We believe that the providing equality of opportunity to patients, their families and carers, and staff is fundamental to ensuring that our hospitals are a Great Place to be Cared For; Great Place to Work. Managing diversity and inclusion underpins the Trust’s strategic plan to ensure that people from all communities in our local area and beyond want to access University Hospitals of Morecambe Bay NHS Foundation Trust for care and treatment.

At the session we will:

1. Talk to you about how the Equality Act 2010 can have a positive impact on the way you access health care at the Trust.
2. Seek your views about how the Trust intends to meet its public sector equality duty under the Equality Act.
3. Confirm whether we are planning appropriate action and if we have missed something important, to seek your views about what else we should include.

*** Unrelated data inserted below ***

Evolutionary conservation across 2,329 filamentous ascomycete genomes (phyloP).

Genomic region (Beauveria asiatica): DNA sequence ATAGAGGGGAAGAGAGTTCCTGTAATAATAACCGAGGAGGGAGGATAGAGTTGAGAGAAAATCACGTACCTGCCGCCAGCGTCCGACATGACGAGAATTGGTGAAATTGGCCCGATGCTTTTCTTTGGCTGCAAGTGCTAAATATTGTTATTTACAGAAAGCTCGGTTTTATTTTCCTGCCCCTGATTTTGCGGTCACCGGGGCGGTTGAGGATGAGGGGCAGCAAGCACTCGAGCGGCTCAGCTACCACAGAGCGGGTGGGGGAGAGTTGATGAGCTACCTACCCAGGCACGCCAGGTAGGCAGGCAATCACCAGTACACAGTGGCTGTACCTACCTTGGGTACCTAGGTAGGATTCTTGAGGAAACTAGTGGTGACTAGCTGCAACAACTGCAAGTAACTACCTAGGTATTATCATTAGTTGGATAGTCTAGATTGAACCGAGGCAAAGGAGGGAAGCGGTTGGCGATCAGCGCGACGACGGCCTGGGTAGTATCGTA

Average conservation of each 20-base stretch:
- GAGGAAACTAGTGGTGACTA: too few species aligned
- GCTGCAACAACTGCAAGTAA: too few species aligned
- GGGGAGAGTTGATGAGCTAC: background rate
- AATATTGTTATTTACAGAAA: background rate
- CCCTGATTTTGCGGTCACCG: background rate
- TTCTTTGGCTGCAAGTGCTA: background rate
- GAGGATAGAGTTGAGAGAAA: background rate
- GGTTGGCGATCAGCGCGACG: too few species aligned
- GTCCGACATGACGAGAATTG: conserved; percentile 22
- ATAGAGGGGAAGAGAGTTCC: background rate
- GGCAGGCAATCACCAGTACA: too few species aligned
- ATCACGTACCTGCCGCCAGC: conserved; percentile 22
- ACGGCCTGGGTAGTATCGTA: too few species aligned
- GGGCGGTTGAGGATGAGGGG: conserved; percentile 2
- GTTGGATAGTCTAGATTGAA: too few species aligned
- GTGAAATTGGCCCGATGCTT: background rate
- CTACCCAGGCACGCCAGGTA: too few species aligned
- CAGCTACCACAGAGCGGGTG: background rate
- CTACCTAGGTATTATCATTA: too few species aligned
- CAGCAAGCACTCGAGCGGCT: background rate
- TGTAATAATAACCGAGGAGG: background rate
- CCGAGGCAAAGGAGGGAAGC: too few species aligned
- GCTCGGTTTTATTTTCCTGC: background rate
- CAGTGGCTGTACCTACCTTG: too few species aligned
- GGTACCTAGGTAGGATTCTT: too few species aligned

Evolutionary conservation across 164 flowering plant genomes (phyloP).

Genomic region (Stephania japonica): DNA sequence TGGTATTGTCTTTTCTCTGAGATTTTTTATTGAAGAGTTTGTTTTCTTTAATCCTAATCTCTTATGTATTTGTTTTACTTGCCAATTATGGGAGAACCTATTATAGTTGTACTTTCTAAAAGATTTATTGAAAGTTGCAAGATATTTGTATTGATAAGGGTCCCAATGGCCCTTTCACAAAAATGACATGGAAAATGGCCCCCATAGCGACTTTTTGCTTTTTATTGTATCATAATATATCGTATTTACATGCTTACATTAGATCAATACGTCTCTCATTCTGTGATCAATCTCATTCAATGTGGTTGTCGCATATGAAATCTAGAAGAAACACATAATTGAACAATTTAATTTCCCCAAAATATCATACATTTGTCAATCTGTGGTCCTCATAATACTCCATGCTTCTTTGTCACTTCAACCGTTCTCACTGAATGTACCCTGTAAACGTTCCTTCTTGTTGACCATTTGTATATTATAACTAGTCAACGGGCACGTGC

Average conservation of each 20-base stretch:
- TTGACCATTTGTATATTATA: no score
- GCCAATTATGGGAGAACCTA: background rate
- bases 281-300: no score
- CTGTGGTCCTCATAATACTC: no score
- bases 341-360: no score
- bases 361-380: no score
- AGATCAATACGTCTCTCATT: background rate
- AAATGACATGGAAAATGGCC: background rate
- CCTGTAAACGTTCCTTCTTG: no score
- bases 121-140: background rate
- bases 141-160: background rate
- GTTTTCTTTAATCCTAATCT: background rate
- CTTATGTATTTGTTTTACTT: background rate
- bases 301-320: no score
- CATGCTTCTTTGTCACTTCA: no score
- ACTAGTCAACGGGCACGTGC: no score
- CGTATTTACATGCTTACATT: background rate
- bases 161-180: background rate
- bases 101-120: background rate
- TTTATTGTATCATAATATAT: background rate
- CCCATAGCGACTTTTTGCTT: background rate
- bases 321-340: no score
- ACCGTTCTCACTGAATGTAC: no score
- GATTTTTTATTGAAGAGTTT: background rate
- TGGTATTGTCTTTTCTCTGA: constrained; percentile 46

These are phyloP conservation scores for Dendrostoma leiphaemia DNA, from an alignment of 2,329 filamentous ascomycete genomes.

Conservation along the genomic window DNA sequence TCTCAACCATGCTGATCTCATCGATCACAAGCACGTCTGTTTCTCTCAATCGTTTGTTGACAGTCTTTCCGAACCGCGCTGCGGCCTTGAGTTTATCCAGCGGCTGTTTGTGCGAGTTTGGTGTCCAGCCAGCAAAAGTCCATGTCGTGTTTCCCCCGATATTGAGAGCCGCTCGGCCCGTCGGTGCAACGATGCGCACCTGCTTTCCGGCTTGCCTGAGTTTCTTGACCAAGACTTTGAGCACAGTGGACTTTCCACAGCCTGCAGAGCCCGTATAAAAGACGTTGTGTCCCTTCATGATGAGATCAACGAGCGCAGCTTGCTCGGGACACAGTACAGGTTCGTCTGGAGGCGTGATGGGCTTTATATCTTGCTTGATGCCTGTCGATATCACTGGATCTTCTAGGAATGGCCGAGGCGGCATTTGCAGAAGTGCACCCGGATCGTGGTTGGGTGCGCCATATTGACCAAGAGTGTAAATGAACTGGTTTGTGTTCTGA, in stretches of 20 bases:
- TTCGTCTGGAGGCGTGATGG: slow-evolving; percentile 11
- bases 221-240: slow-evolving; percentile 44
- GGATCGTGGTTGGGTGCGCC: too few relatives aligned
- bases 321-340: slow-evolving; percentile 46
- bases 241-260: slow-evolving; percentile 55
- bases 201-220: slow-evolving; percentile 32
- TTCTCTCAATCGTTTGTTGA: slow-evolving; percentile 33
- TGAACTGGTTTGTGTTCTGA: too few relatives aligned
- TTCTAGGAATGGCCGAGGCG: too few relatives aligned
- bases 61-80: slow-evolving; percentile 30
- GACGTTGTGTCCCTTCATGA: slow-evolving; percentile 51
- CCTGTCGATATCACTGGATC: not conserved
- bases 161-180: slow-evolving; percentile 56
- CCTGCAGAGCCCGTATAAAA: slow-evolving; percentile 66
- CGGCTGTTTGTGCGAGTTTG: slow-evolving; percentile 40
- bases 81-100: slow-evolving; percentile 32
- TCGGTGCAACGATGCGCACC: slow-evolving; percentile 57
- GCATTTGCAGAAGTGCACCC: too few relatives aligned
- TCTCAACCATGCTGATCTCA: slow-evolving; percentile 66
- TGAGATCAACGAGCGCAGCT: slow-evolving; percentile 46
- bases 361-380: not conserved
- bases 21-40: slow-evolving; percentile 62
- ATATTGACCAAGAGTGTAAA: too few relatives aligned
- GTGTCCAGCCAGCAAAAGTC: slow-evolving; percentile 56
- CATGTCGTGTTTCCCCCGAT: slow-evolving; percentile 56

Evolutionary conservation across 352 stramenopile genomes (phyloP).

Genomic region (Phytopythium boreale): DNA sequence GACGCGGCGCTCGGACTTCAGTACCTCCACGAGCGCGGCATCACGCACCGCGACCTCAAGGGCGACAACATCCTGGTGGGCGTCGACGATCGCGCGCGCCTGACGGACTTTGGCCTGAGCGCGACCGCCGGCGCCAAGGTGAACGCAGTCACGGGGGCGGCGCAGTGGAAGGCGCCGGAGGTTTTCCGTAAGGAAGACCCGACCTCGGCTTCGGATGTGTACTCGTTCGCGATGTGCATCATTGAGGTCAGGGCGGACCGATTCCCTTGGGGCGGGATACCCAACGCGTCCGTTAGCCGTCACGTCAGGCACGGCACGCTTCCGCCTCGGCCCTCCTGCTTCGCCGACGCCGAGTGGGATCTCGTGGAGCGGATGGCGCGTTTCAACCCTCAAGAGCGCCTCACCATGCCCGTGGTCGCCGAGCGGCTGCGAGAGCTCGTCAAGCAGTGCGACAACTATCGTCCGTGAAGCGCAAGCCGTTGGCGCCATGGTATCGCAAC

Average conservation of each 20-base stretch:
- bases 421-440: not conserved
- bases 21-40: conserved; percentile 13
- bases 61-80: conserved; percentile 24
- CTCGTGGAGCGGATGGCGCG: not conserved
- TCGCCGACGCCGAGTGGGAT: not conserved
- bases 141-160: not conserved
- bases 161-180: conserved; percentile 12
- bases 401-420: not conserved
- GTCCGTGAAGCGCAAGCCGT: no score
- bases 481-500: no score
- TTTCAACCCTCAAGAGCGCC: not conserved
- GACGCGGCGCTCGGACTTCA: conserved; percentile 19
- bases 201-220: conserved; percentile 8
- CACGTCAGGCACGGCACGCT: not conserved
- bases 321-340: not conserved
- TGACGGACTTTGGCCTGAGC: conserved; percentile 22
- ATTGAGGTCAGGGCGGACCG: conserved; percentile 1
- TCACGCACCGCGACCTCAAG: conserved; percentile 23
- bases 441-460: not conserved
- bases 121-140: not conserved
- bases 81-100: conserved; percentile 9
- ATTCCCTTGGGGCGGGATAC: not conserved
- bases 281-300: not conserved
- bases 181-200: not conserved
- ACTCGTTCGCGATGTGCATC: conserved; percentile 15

We would be grateful if you could confirm your attendance at one of the events with Vicki Davies, Trust Headquarters by completing one of the reply slips which are attached to this email and returning it by email to or post to Vicki Davies, Trust Headquarters, University Hospitals of Morecambe Bay NHS Foundation Trust, Burton Road, Kendal, Cumbria, LA9 7RG by 20th March 2015.

Support for Clinical Commissioning Groups to use grants launched
Grants are a fundamentally important part of the funding mix for voluntary sector organisations. However, in the post-Health and Social Care Act commissioning landscape there has been some confusion about the roles of grants and mechanisms for grant funding. NHS England has launched the Bite-size Guide to Grants (with input from Regional Voices), aiming to support clinical commissioners better understand this vital funding mechanism. This is part of Regional Voices wider work to support the voluntary sector with health commissioning: